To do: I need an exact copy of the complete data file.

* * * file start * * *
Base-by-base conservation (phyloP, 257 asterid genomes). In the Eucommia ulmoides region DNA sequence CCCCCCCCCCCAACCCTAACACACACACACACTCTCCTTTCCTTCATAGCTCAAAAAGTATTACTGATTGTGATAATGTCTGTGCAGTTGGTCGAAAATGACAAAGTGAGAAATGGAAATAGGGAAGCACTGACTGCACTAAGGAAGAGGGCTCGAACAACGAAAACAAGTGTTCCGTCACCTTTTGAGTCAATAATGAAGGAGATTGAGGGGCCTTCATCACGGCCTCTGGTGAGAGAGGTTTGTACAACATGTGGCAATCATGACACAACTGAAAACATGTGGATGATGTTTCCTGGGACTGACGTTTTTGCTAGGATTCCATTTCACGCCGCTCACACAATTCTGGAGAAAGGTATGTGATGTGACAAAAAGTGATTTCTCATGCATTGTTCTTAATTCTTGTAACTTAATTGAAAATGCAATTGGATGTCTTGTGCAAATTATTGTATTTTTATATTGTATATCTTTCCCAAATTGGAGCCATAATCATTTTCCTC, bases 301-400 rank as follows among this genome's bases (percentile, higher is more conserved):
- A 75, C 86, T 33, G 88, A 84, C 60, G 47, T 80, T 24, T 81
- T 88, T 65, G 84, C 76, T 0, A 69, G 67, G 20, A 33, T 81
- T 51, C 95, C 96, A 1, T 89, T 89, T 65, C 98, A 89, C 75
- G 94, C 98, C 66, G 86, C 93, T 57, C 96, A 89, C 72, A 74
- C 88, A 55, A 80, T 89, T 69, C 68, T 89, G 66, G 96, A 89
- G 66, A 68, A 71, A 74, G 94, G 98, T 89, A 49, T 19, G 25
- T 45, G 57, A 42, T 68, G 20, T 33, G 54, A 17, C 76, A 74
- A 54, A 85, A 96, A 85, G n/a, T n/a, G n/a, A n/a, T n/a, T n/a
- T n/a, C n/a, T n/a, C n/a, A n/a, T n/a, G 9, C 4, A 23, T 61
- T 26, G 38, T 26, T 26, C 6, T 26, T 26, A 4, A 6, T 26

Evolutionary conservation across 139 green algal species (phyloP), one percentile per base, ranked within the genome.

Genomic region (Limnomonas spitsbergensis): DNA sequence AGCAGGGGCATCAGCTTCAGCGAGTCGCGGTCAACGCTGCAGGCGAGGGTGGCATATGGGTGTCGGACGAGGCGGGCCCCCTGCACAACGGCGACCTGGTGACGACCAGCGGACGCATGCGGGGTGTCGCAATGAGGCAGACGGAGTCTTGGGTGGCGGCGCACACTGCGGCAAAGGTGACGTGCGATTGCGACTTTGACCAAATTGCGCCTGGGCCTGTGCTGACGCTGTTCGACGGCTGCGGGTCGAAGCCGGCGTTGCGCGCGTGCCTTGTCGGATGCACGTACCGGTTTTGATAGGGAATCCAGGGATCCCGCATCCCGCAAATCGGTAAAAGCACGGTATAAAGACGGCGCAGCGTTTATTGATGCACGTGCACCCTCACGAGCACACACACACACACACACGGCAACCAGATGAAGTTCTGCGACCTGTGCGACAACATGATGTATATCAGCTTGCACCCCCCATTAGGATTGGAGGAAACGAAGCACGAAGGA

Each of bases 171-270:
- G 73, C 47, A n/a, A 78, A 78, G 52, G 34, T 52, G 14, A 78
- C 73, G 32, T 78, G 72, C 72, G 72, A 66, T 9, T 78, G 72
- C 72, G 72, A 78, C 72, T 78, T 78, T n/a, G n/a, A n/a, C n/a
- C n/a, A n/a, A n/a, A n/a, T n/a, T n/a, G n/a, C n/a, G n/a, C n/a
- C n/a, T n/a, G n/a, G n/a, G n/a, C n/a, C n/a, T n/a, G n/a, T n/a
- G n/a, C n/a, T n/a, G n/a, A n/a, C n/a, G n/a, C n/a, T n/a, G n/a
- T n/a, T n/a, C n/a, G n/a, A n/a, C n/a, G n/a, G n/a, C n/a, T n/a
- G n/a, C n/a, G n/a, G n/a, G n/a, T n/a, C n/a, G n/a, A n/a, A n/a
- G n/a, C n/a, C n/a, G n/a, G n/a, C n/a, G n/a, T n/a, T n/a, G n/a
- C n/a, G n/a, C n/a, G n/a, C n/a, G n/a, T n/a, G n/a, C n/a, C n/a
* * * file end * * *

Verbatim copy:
Base-by-base conservation (phyloP, 257 asterid genomes). In the Eucommia ulmoides region DNA sequence CCCCCCCCCCCAACCCTAACACACACACACACTCTCCTTTCCTTCATAGCTCAAAAAGTATTACTGATTGTGATAATGTCTGTGCAGTTGGTCGAAAATGACAAAGTGAGAAATGGAAATAGGGAAGCACTGACTGCACTAAGGAAGAGGGCTCGAACAACGAAAACAAGTGTTCCGTCACCTTTTGAGTCAATAATGAAGGAGATTGAGGGGCCTTCATCACGGCCTCTGGTGAGAGAGGTTTGTACAACATGTGGCAATCATGACACAACTGAAAACATGTGGATGATGTTTCCTGGGACTGACGTTTTTGCTAGGATTCCATTTCACGCCGCTCACACAATTCTGGAGAAAGGTATGTGATGTGACAAAAAGTGATTTCTCATGCATTGTTCTTAATTCTTGTAACTTAATTGAAAATGCAATTGGATGTCTTGTGCAAATTATTGTATTTTTATATTGTATATCTTTCCCAAATTGGAGCCATAATCATTTTCCTC, bases 301-400 rank as follows among this genome's bases (percentile, higher is more conserved):
- A 75, C 86, T 33, G 88, A 84, C 60, G 47, T 80, T 24, T 81
- T 88, T 65, G 84, C 76, T 0, A 69, G 67, G 20, A 33, T 81
- T 51, C 95, C 96, A 1, T 89, T 89, T 65, C 98, A 89, C 75
- G 94, C 98, C 66, G 86, C 93, T 57, C 96, A 89, C 72, A 74
- C 88, A 55, A 80, T 89, T 69, C 68, T 89, G 66, G 96, A 89
- G 66, A 68, A 71, A 74, G 94, G 98, T 89, A 49, T 19, G 25
- T 45, G 57, A 42, T 68, G 20, T 33, G 54, A 17, C 76, A 74
- A 54, A 85, A 96, A 85, G n/a, T n/a, G n/a, A n/a, T n/a, T n/a
- T n/a, C n/a, T n/a, C n/a, A n/a, T n/a, G 9, C 4, A 23, T 61
- T 26, G 38, T 26, T 26, C 6, T 26, T 26, A 4, A 6, T 26

Evolutionary conservation across 139 green algal species (phyloP), one percentile per base, ranked within the genome.

Genomic region (Limnomonas spitsbergensis): DNA sequence AGCAGGGGCATCAGCTTCAGCGAGTCGCGGTCAACGCTGCAGGCGAGGGTGGCATATGGGTGTCGGACGAGGCGGGCCCCCTGCACAACGGCGACCTGGTGACGACCAGCGGACGCATGCGGGGTGTCGCAATGAGGCAGACGGAGTCTTGGGTGGCGGCGCACACTGCGGCAAAGGTGACGTGCGATTGCGACTTTGACCAAATTGCGCCTGGGCCTGTGCTGACGCTGTTCGACGGCTGCGGGTCGAAGCCGGCGTTGCGCGCGTGCCTTGTCGGATGCACGTACCGGTTTTGATAGGGAATCCAGGGATCCCGCATCCCGCAAATCGGTAAAAGCACGGTATAAAGACGGCGCAGCGTTTATTGATGCACGTGCACCCTCACGAGCACACACACACACACACACGGCAACCAGATGAAGTTCTGCGACCTGTGCGACAACATGATGTATATCAGCTTGCACCCCCCATTAGGATTGGAGGAAACGAAGCACGAAGGA

Each of bases 171-270:
- G 73, C 47, A n/a, A 78, A 78, G 52, G 34, T 52, G 14, A 78
- C 73, G 32, T 78, G 72, C 72, G 72, A 66, T 9, T 78, G 72
- C 72, G 72, A 78, C 72, T 78, T 78, T n/a, G n/a, A n/a, C n/a
- C n/a, A n/a, A n/a, A n/a, T n/a, T n/a, G n/a, C n/a, G n/a, C n/a
- C n/a, T n/a, G n/a, G n/a, G n/a, C n/a, C n/a, T n/a, G n/a, T n/a
- G n/a, C n/a, T n/a, G n/a, A n/a, C n/a, G n/a, C n/a, T n/a, G n/a
- T n/a, T n/a, C n/a, G n/a, A n/a, C n/a, G n/a, G n/a, C n/a, T n/a
- G n/a, C n/a, G n/a, G n/a, G n/a, T n/a, C n/a, G n/a, A n/a, A n/a
- G n/a, C n/a, C n/a, G n/a, G n/a, C n/a, G n/a, T n/a, T n/a, G n/a
- C n/a, G n/a, C n/a, G n/a, C n/a, G n/a, T n/a, G n/a, C n/a, C n/a